Over the past decade, a new set of interactive, open, participatory and networked spatial media have become widespread. These include mapping platforms, virtual globes, user-generated spatial databases, geodesign and architectural and planning tools, urban dashboards and citizen reporting geo-systems, augmented reality media, and locative media. Collectively these produce and mediate spatial big data and are re-shaping spatial knowledge, spatial behaviour, and spatial politics. Understanding Spatial Media brings together leading scholars from around the globe to examine these new spatial media, their attendant technologies, spatial data, and their social, economic and political effects. The 22 chapters are divided into the following sections: • Spatial media technologies • Spatial data and spatial media • The consequences of spatial media Understanding Spatial Media is the perfect introduction to this fast emerging phenomena for students and practitioners of geography, urban studies, data science, and media and communications.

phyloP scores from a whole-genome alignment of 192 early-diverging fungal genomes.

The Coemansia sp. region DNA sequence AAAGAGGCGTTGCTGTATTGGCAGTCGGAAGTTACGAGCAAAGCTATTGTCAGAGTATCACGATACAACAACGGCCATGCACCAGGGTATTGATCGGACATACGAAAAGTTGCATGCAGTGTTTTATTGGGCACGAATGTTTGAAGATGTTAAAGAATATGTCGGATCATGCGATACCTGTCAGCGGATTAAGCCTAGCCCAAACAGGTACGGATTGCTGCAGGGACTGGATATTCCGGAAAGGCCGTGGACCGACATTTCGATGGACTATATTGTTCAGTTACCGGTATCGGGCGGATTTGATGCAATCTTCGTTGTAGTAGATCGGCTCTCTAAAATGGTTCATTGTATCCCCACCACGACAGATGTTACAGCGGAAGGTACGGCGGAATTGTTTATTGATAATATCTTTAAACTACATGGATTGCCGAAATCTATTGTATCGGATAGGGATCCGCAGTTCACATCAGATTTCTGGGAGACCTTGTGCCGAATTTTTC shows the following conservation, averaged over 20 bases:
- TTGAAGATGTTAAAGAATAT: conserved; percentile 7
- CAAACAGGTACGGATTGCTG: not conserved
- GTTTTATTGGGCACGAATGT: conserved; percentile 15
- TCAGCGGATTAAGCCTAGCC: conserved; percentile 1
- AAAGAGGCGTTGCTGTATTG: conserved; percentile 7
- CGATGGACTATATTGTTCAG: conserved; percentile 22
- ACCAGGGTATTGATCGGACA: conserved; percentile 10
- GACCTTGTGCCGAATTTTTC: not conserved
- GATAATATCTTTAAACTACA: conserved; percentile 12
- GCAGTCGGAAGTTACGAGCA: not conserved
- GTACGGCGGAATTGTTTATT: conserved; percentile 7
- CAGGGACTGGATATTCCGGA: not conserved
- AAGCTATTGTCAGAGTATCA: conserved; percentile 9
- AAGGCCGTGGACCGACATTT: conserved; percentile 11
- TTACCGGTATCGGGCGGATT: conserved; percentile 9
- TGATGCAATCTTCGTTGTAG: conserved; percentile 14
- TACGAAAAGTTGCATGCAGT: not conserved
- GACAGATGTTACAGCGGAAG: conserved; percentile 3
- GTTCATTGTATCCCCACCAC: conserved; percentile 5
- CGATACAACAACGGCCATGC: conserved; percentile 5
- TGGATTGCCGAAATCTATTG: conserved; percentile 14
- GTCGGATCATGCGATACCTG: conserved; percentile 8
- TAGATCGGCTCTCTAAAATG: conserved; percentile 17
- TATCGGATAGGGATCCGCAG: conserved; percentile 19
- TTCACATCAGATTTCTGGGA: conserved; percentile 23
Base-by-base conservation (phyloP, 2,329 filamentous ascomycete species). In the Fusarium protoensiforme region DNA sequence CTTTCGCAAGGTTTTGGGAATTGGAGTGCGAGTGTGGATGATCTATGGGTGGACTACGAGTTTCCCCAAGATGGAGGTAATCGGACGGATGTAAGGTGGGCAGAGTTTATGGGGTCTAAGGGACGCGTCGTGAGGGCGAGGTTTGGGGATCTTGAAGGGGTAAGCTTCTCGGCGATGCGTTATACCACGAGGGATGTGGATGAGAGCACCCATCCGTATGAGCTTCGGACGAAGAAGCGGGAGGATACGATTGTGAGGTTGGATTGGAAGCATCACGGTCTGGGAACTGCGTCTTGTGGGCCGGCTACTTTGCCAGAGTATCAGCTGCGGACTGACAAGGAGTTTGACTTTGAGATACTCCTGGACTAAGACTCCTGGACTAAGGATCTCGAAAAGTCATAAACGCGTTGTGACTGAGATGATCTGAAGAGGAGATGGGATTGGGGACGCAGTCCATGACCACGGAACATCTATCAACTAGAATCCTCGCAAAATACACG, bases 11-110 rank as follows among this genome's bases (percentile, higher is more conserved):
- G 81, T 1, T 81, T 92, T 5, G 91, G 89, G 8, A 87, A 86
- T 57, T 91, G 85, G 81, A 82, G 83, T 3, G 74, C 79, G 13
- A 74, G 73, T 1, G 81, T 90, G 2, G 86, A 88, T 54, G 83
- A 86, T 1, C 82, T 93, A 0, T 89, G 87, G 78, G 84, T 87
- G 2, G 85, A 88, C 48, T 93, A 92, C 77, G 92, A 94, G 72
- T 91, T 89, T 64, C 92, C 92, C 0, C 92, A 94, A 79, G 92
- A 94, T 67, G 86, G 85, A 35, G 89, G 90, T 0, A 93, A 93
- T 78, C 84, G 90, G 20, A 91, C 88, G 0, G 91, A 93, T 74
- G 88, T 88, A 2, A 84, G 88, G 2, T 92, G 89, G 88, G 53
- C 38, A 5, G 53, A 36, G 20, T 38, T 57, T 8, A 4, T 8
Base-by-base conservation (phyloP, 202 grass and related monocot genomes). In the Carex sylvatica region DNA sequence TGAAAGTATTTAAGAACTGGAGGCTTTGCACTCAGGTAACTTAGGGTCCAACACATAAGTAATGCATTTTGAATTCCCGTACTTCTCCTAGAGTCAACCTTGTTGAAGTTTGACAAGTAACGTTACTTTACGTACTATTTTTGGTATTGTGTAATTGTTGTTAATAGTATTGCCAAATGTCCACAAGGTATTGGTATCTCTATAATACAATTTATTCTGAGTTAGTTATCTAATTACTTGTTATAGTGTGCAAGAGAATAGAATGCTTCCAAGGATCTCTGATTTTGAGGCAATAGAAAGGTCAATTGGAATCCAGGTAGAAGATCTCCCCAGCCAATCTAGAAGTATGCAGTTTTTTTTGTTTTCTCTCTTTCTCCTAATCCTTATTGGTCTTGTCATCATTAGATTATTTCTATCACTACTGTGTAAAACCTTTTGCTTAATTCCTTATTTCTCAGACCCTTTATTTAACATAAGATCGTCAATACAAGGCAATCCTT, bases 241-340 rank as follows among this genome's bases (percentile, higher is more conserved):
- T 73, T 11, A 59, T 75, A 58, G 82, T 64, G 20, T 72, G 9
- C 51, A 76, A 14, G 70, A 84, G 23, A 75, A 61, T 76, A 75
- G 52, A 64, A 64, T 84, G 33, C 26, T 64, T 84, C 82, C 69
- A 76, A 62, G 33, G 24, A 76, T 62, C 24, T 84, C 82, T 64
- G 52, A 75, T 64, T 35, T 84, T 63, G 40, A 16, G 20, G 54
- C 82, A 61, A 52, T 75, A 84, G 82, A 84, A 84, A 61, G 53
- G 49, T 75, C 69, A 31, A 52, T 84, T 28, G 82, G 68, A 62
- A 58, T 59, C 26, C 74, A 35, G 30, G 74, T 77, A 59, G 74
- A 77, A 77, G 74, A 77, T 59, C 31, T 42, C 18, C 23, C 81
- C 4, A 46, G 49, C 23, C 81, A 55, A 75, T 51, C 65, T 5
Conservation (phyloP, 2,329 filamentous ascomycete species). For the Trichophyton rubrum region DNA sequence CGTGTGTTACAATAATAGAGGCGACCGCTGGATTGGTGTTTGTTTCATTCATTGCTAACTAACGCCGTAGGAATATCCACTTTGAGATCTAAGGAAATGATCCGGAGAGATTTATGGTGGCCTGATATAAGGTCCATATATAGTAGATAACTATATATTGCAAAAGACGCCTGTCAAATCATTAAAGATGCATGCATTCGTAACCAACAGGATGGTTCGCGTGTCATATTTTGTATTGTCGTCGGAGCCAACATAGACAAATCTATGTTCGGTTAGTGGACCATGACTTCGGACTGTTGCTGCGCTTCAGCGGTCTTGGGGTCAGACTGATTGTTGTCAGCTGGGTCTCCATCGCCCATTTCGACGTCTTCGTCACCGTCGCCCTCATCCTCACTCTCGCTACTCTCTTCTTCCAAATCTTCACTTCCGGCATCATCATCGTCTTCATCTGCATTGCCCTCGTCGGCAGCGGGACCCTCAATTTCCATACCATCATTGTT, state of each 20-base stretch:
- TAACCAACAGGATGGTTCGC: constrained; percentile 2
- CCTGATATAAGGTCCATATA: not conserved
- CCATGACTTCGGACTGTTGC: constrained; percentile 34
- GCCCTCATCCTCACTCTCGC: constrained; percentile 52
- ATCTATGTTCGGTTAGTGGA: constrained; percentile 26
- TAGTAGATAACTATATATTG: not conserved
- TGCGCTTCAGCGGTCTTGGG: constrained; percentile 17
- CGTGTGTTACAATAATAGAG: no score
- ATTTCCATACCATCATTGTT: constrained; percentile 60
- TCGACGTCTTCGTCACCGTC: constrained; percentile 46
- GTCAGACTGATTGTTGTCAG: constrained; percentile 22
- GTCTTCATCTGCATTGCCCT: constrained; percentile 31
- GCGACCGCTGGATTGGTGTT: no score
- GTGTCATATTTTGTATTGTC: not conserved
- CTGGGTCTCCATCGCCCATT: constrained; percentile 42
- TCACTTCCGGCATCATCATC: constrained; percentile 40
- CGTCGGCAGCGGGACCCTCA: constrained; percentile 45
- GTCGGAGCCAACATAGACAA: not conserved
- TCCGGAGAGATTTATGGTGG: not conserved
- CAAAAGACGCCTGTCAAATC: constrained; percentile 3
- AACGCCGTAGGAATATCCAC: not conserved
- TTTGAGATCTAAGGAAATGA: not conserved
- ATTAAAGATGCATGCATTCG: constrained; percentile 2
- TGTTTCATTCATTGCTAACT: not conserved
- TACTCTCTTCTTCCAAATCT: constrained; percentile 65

This chapter examines the ways in which the rapid proliferation and resulting pervasiveness of spatial media are radically reconfiguring norms and expectations around locational privacy. Over the past decade, there has been an extensive commercialisation of all things ‘geo’ (Wilson, 2012; Leszczynski, 2014). This may be evidenced in the ubiquity and ordinariness of locationally enabled devices, mapping platforms, spatial interfaces, geosocial applications and myriad location-based services in the spaces and practices of the everyday. Many of our quotidian digital media practices are spatially oriented. They depend on the availability of geocoded information as functional inputs to the applications and services that we regularly use. We generate spatial content as intended outputs or byproducts of our interactions with ...